Juggling Museum Road Trip Rescue: Part 2

In Part 1 of this article, I wrote about the ten hour round trip journey that my twin brother Scott and I took last year to rescue a giant pile of important old juggling props, most of which belonged to the Juggling Jacksons. These props dated from the 1950s to the 1970s. If you haven’t read Part 1, please do so first by clicking here.

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When we were loading the props into my car, Lois Jackson pointed out a huge green wooden box that many of the props were stored in. She told us that this box had belonged to the Juggling Jewels, a famed group of female jugglers from the UK. The Juggling Jewels originally consisted of five British female jugglers who began performing in 1912. The members were Gladys Tucker, Nellie Green, Denise Wathon, Bonnie Wathon, and Carrie Cliff. They performed an act of club passing, tennis racket juggling, hoop passing, and a solo tap dance done while juggling. They were perhaps best known for their finale of juggling lighted clubs in the dark. They were given these clubs by the famous Gentleman Juggler Salerno. They were originally known as the Four Clovelly Girls, then the Five Carlton Sisters, and finally as the Juggling Jewels. In 1943, they became the Four Juggling Jewels and were the Three Juggling Jewels by 1949. They continued performing until at least 1950. Here are some photos of the Juggling Jewels.

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Lois Jackson informed us that at some point in her youth, one of the members of the Juggling Jewels had given her parents some of the Jewels’ props in that green box. Lois was able to point out two wooden clubs and five hoops among the props that had belonged to the Juggling Jewels. They are pictured below.

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I was very excited, as I had written about the Juggling Jewels in an earlier article (click here to read) and recognized the hoops shown above from some of the Juggling Jewels photographs in my collection. You can see these below.

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The two clubs didn’t match the clubs in photos I had of the Juggling Jewels, but I did know of some other Juggling Jewels’ clubs in another collection. Fellow juggling historian Erik Aberg was able to provide me with photos of these clubs and they perfectly matched the two clubs we were given! I contacted Lee Jackson to see if he remembered anything else about these Juggling Jewels props. He confirmed that the hoops and clubs were indeed from the Juggling Jewels, but asked if we had grabbed the Juggling Jewels tennis rackets as well. I told him that a bunch of old tennis rackets were the only props we left behind. Lee informed me that those old tennis rackets were from the Juggling Jewels. I contacted Lois Jackson immediately and asked her if the tennis rackets were still around or not. She said that she was planning to throw them away, but that she would set them aside for us.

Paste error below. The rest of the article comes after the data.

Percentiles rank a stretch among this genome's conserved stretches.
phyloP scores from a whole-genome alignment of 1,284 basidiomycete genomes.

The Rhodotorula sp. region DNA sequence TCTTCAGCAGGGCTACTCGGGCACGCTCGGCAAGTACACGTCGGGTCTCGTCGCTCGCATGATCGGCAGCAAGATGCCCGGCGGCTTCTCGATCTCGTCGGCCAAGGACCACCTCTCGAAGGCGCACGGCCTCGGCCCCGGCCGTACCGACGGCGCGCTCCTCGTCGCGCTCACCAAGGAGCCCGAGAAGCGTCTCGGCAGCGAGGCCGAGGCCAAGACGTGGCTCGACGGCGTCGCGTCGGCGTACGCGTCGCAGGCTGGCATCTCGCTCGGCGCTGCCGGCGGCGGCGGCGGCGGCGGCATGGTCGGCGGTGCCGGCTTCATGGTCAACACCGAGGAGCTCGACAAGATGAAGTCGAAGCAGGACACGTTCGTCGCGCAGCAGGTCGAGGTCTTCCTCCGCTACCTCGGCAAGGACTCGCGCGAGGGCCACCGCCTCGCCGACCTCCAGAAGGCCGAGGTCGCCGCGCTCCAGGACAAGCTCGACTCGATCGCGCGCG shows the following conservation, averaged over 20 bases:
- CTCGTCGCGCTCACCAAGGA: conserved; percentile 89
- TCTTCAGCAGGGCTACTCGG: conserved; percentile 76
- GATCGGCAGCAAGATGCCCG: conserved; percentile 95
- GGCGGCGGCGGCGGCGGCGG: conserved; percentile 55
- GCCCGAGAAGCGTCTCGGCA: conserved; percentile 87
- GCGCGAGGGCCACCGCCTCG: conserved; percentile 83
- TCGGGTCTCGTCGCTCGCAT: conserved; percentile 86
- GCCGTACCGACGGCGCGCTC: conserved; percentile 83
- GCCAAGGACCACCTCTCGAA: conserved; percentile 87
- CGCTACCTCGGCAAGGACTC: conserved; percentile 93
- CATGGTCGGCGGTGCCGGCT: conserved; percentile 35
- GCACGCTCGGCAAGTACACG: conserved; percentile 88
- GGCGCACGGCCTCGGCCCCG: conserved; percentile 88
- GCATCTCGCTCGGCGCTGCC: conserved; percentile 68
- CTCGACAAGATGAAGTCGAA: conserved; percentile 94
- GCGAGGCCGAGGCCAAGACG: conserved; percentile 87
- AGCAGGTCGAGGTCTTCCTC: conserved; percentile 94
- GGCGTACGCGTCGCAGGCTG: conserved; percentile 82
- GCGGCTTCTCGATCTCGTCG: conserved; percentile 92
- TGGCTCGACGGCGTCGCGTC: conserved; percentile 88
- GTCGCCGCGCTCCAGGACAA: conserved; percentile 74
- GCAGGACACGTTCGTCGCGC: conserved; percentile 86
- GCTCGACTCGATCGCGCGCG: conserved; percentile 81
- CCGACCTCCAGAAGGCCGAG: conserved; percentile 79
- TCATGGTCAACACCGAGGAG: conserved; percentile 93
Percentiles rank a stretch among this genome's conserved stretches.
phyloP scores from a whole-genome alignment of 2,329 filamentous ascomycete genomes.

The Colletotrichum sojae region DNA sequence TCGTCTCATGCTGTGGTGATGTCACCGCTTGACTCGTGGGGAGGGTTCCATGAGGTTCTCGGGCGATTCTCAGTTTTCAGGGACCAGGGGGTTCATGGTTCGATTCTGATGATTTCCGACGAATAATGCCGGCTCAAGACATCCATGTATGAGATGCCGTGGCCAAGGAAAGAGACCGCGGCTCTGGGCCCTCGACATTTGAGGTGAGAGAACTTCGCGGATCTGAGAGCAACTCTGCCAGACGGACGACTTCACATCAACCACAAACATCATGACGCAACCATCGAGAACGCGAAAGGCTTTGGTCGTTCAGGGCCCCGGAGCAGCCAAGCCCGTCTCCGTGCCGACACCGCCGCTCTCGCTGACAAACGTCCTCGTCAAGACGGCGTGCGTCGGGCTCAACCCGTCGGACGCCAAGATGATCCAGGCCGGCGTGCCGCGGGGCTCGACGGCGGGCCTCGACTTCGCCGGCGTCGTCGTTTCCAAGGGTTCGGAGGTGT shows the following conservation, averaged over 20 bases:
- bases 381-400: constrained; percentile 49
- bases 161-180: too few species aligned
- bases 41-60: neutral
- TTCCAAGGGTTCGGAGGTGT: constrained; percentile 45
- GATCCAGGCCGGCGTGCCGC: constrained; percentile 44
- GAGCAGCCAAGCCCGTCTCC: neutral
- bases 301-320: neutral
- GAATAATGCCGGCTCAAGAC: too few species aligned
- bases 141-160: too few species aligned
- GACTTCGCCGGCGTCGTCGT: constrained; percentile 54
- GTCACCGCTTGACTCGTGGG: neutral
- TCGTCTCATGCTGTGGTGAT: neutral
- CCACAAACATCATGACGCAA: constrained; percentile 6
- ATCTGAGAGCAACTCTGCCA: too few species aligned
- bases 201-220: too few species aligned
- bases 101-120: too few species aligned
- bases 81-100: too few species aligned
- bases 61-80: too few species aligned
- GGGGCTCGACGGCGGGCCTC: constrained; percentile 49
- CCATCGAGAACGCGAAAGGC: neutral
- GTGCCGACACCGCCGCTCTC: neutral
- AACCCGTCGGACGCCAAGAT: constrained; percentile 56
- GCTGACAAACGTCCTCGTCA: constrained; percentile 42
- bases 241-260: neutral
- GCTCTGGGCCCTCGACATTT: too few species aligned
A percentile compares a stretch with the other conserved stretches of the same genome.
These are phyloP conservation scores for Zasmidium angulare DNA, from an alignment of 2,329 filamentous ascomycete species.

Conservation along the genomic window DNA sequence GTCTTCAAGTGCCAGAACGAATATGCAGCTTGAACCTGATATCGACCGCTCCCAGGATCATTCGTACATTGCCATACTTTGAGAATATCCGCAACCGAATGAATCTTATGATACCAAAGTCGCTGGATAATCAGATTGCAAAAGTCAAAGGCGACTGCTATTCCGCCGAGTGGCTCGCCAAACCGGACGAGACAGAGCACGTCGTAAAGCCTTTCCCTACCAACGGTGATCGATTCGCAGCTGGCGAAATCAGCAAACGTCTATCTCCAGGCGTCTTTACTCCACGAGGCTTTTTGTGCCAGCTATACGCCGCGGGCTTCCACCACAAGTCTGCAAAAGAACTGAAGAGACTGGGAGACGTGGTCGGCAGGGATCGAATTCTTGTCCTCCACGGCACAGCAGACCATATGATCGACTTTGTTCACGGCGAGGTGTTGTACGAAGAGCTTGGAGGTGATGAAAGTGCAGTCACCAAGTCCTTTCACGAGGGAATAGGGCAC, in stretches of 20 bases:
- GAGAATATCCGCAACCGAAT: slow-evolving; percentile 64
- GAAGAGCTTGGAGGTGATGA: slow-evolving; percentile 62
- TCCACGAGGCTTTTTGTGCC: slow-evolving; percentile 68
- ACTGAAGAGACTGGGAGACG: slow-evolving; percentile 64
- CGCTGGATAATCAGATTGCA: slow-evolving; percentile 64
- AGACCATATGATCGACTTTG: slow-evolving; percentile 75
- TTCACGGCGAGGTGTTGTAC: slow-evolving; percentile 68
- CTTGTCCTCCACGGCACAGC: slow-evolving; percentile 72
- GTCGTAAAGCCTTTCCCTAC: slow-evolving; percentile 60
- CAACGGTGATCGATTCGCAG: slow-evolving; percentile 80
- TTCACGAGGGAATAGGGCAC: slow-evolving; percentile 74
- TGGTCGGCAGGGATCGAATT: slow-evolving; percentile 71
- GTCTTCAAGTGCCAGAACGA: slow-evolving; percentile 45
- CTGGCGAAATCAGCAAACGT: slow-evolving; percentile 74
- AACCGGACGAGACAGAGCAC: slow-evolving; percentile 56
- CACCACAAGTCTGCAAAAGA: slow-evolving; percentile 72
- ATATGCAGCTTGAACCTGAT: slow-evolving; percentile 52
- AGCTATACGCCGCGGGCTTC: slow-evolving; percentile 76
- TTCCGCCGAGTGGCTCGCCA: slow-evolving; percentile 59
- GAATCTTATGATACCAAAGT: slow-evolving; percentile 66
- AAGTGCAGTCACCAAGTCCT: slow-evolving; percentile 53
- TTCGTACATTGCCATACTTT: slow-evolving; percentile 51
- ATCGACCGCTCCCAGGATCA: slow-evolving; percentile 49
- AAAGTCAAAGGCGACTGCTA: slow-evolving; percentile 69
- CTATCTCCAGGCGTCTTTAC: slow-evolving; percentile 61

I then contacted the Knoxville, Tennessee Juggling Club to ask if anyone would retrieve them and mail them to us. Doug McCaughan responded that he would help us out and picked the rackets up from Lois. He was excited enough to ask permission to juggle three of them. I said that would be okay and the resulting photo was soon posted on Facebook.

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The nine rackets soon arrived. You can see them below.

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I was excited that the rackets matched those shown in some Juggling Jewels photos, which you can see below.

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The Juggling Jewels props are now on display at the Museum of Juggling History (click here to visit the museum website) for visitors to view and enjoy.

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While many jugglers are aware of the Juggling Jewels, virtually no one has seen any film or video of them. The only film of them of which I’m aware was filmed by Bobby Jule. We have been given permission to post that video online for the very first time. Below is that video, courtesy of 2015 IJA Historical Achievement Award Winner Bobby Jule. Thanks, Bobby!!

We have been fortunate to be able to rescue many props and be trusted with many more that we are now able to use to honor the jugglers of the past. We plan to continue to expand the museum collection with amazing props, photos, books, and videos, preserving the history of our art for future generations of jugglers.

David Cain is a professional juggler, juggling historian, and the owner of the world's only juggling museum, the Museum of Juggling History. He is a Guinness world record holder and 15 time IJA gold medalist. In addition to his juggling pursuits, David is a successful composer, songwriter, multi-instrumentalist, and singer as well as the author of sixteen books. He and his children live in Middletown, OH (USA).

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